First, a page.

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Which Price Ratio Is the Right Ratio?
Posted by: Geoff Gannon (IP Logged)
Date: February 22, 2012 05:15PM

Someone who reads my articles sent me this question:

Geoff,

I think most of your readers understand that every business is unique and therefore requires varying valuation techniques. However, I think that we could benefit from some advice from you on how to recognize what techniques are appropriate for which general type of business… For example, net-nets are easy – in its most simplified form you could ask yourself, “Are the current assets (or some discounted version of them) greater than the total liabilities?” If the answer is yes, you know this is a net-net and should be valued as such.

But what questions would you ask to realize that a certain company is best valued on a price/book value? Maybe something like, “Does the company have a strong intangible brands?” would clue you in that book value is not the right way to look at it? Or, “does the current book value represent reality?” might help you with asset-heavy companies like railroads where P/B might be misleading? Or why would you decide that book value is the most appropriate metric?

What questions would you ask to realize that a certain company should be valued on GAAP earnings rather than FCF? Maybe something like, “How does depreciation affect cash flow?” or something like, “How does growth cap-ex affect FCF?”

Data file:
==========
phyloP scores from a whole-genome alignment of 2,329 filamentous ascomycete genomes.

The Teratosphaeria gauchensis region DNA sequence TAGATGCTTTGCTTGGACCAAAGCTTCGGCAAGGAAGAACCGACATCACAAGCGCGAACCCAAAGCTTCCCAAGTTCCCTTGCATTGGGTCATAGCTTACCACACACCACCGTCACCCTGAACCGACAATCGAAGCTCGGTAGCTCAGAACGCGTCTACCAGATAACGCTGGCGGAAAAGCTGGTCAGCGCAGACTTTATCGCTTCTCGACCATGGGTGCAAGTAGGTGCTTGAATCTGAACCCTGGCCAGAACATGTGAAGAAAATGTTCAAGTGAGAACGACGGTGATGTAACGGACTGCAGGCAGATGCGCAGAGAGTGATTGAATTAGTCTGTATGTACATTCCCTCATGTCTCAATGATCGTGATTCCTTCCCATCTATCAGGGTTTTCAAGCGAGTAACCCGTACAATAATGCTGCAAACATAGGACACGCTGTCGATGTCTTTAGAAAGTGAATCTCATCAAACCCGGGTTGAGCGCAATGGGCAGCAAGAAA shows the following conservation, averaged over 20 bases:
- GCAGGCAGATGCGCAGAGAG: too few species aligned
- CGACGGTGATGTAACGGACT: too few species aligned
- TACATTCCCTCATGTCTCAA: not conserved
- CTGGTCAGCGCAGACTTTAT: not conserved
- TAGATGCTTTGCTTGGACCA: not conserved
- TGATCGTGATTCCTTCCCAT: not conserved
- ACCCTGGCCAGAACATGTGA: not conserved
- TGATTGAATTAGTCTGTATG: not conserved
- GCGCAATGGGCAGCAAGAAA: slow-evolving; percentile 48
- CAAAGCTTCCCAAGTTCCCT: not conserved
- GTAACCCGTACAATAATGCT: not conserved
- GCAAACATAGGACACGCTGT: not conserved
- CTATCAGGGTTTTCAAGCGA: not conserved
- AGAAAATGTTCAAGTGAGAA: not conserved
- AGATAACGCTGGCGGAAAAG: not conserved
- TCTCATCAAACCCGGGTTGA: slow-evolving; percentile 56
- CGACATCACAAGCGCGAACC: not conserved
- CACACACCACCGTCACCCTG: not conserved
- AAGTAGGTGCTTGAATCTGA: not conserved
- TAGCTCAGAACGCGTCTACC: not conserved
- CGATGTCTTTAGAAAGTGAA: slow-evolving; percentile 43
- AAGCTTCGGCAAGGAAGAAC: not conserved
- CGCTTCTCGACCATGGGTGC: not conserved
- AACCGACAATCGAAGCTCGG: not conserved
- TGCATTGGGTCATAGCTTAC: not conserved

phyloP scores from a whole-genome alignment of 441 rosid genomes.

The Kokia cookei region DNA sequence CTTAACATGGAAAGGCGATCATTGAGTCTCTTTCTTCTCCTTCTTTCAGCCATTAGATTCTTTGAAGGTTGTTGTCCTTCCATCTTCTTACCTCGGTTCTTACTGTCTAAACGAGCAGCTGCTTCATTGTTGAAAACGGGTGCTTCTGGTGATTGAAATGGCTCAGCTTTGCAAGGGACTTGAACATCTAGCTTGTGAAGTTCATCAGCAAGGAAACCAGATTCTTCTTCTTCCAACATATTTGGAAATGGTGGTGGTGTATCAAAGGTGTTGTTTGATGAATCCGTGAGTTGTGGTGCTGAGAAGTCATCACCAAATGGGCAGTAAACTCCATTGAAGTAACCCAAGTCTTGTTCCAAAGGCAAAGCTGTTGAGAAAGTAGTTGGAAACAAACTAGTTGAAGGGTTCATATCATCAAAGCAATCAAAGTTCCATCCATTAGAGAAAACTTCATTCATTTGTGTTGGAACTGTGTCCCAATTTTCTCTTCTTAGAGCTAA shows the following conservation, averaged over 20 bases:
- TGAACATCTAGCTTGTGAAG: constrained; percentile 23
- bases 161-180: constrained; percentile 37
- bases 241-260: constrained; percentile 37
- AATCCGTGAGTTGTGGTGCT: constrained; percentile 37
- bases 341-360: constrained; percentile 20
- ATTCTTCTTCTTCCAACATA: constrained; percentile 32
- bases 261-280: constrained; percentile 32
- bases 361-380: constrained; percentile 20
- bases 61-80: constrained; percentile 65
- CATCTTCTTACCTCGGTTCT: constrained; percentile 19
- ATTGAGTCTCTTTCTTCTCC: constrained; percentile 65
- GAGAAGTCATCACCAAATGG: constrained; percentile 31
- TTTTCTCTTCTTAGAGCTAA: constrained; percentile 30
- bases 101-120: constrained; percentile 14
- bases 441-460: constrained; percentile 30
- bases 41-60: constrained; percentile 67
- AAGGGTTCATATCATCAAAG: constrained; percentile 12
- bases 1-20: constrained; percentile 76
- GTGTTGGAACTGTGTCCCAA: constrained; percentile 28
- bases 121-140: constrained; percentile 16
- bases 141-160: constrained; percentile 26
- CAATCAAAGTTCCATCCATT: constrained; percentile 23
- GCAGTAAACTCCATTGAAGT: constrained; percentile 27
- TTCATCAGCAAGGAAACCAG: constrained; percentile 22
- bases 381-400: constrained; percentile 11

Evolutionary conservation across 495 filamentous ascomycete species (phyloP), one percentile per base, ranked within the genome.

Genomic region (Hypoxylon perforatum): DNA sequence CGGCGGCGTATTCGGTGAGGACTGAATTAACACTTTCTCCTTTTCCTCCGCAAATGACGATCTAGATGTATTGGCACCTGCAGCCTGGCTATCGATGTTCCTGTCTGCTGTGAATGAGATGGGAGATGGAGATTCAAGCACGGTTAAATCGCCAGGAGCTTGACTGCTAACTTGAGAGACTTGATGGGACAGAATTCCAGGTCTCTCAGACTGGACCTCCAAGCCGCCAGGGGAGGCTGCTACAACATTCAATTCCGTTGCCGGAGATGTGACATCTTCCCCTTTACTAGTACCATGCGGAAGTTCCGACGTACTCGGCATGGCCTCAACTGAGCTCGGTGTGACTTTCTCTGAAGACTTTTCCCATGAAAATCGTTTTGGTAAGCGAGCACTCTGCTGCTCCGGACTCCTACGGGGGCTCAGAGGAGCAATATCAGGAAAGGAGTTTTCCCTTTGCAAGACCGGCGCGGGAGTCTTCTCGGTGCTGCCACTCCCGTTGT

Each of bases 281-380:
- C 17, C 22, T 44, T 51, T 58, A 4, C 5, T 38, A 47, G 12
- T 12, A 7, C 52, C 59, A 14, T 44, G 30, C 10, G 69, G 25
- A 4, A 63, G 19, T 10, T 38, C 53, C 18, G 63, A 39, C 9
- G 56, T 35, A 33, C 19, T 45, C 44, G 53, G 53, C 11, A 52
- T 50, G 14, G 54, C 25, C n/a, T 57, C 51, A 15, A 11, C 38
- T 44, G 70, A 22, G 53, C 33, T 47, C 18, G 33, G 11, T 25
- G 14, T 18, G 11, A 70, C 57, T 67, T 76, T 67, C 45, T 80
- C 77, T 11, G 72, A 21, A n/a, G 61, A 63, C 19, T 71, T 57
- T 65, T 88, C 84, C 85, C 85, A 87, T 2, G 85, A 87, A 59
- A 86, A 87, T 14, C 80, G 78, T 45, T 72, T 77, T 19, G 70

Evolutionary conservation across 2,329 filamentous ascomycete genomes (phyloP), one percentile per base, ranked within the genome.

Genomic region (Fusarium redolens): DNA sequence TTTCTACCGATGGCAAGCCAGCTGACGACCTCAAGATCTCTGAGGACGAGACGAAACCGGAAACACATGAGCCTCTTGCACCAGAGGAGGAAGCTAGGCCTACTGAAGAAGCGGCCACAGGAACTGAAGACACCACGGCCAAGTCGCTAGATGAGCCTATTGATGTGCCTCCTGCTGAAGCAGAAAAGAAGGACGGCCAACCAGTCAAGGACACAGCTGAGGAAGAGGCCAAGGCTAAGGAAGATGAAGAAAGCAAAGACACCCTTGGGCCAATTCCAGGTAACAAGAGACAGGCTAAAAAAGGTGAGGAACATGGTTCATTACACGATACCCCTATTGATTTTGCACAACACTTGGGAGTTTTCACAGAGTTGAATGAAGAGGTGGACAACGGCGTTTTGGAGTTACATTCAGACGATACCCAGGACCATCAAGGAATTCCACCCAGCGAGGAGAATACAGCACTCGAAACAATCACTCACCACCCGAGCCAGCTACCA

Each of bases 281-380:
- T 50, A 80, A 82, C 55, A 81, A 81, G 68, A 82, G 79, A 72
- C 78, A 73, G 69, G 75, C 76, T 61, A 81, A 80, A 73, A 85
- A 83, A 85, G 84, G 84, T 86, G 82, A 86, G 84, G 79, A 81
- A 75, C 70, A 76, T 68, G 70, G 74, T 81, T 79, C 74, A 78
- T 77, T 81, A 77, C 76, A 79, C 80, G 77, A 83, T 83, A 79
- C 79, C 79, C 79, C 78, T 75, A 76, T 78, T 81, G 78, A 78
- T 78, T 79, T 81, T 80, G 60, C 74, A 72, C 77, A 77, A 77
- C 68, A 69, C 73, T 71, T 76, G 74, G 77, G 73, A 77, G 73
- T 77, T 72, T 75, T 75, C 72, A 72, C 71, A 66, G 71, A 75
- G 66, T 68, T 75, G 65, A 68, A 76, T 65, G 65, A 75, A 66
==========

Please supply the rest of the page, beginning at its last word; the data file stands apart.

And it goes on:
What questions would make you think that P/Sales is the right metric to focus on?

Thanks again,

Matt

How do you value a company? How do you know what is a relevant metric and what isn’t? It sounds so hard. But it’s actually easier than it appears. What you need to do – and this is common sense, but it’s amazing how few people mention this – is consider the best use of the asset you are appraising. So, for example if Coca-Cola (KO) is worth some huge multiple of its tangible book value this is not really because tangible book value does not matter at Coke – it’s because tangible book value is not even remotely the best use to which the company could be put. Coke’s assets are best used as part of a global super brand. Likewise, Dun & Bradstreet (DNB) has a negative tangible book value. Is this relevant? Or does it not matter at all? Well, tangible book value would matter at DNB if the company’s tangible book value was high relative to the company’s stock price. If you could take the company’s assets and put them to some other use – which is kind of the general principle we are discussing when we use tangible book value – then that is always relevant when it exceeds the company’s stock price. So, a high net current asset value, a high tangible book value, etc. is always relevant. Is a low value always relevant?

Not really. Statistics obscure this. If you look at stock returns, it’s often the case that companies with very high price-to-book ratios will underperform stocks with rather lowish price-to-book ratios. That makes it seem like price-to-book is this continuous spectrum of highly relevant information. It’s not. Price-to-book is very relevant when it’s low. Price-to-book has special relevance when it is low. At best, it has general relevance when it is high. So, for example, a company with a high price-to-book ratio may be a bad purchase in part due to its high price-to-book value – but this is not so much a special issue having to do with price-to-book. Rather, the stock likely has too high a price-to-earnings ratio, price-to-sales ratio, etc.